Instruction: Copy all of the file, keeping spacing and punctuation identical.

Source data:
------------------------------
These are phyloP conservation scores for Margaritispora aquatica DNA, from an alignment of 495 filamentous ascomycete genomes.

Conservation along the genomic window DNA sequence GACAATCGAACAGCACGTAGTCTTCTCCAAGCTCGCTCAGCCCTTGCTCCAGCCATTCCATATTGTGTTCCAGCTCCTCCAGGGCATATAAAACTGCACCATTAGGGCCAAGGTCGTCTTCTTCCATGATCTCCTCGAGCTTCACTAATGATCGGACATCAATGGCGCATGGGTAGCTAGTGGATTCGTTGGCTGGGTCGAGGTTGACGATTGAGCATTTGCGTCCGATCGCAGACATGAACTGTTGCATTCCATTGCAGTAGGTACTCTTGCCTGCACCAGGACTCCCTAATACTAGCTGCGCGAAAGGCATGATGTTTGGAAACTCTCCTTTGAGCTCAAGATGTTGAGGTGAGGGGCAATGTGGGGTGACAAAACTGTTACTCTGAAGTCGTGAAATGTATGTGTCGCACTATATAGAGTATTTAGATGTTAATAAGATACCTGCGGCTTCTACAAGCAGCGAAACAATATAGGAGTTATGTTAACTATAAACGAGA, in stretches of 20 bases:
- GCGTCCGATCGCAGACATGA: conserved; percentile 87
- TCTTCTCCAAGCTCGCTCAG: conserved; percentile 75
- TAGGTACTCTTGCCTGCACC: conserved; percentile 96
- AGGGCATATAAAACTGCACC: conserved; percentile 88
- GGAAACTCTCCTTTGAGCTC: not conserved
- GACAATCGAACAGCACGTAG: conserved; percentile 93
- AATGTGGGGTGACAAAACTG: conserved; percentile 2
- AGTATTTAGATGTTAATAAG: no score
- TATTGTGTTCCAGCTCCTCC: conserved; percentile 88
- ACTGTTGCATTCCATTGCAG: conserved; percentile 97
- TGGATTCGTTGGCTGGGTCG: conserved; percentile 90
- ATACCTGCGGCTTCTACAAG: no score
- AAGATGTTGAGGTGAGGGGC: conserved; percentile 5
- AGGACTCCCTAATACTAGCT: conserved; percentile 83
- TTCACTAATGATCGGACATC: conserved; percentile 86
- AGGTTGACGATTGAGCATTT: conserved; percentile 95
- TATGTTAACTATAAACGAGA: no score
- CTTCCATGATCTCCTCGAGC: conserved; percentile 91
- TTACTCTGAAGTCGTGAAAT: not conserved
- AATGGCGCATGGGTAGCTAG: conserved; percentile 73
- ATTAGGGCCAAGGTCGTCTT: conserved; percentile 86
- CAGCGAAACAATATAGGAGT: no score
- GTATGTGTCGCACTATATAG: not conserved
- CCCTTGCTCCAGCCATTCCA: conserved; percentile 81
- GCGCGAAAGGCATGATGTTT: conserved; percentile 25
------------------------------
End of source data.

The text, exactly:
These are phyloP conservation scores for Margaritispora aquatica DNA, from an alignment of 495 filamentous ascomycete genomes.

Conservation along the genomic window DNA sequence GACAATCGAACAGCACGTAGTCTTCTCCAAGCTCGCTCAGCCCTTGCTCCAGCCATTCCATATTGTGTTCCAGCTCCTCCAGGGCATATAAAACTGCACCATTAGGGCCAAGGTCGTCTTCTTCCATGATCTCCTCGAGCTTCACTAATGATCGGACATCAATGGCGCATGGGTAGCTAGTGGATTCGTTGGCTGGGTCGAGGTTGACGATTGAGCATTTGCGTCCGATCGCAGACATGAACTGTTGCATTCCATTGCAGTAGGTACTCTTGCCTGCACCAGGACTCCCTAATACTAGCTGCGCGAAAGGCATGATGTTTGGAAACTCTCCTTTGAGCTCAAGATGTTGAGGTGAGGGGCAATGTGGGGTGACAAAACTGTTACTCTGAAGTCGTGAAATGTATGTGTCGCACTATATAGAGTATTTAGATGTTAATAAGATACCTGCGGCTTCTACAAGCAGCGAAACAATATAGGAGTTATGTTAACTATAAACGAGA, in stretches of 20 bases:
- GCGTCCGATCGCAGACATGA: conserved; percentile 87
- TCTTCTCCAAGCTCGCTCAG: conserved; percentile 75
- TAGGTACTCTTGCCTGCACC: conserved; percentile 96
- AGGGCATATAAAACTGCACC: conserved; percentile 88
- GGAAACTCTCCTTTGAGCTC: not conserved
- GACAATCGAACAGCACGTAG: conserved; percentile 93
- AATGTGGGGTGACAAAACTG: conserved; percentile 2
- AGTATTTAGATGTTAATAAG: no score
- TATTGTGTTCCAGCTCCTCC: conserved; percentile 88
- ACTGTTGCATTCCATTGCAG: conserved; percentile 97
- TGGATTCGTTGGCTGGGTCG: conserved; percentile 90
- ATACCTGCGGCTTCTACAAG: no score
- AAGATGTTGAGGTGAGGGGC: conserved; percentile 5
- AGGACTCCCTAATACTAGCT: conserved; percentile 83
- TTCACTAATGATCGGACATC: conserved; percentile 86
- AGGTTGACGATTGAGCATTT: conserved; percentile 95
- TATGTTAACTATAAACGAGA: no score
- CTTCCATGATCTCCTCGAGC: conserved; percentile 91
- TTACTCTGAAGTCGTGAAAT: not conserved
- AATGGCGCATGGGTAGCTAG: conserved; percentile 73
- ATTAGGGCCAAGGTCGTCTT: conserved; percentile 86
- CAGCGAAACAATATAGGAGT: no score
- GTATGTGTCGCACTATATAG: not conserved
- CCCTTGCTCCAGCCATTCCA: conserved; percentile 81
- GCGCGAAAGGCATGATGTTT: conserved; percentile 25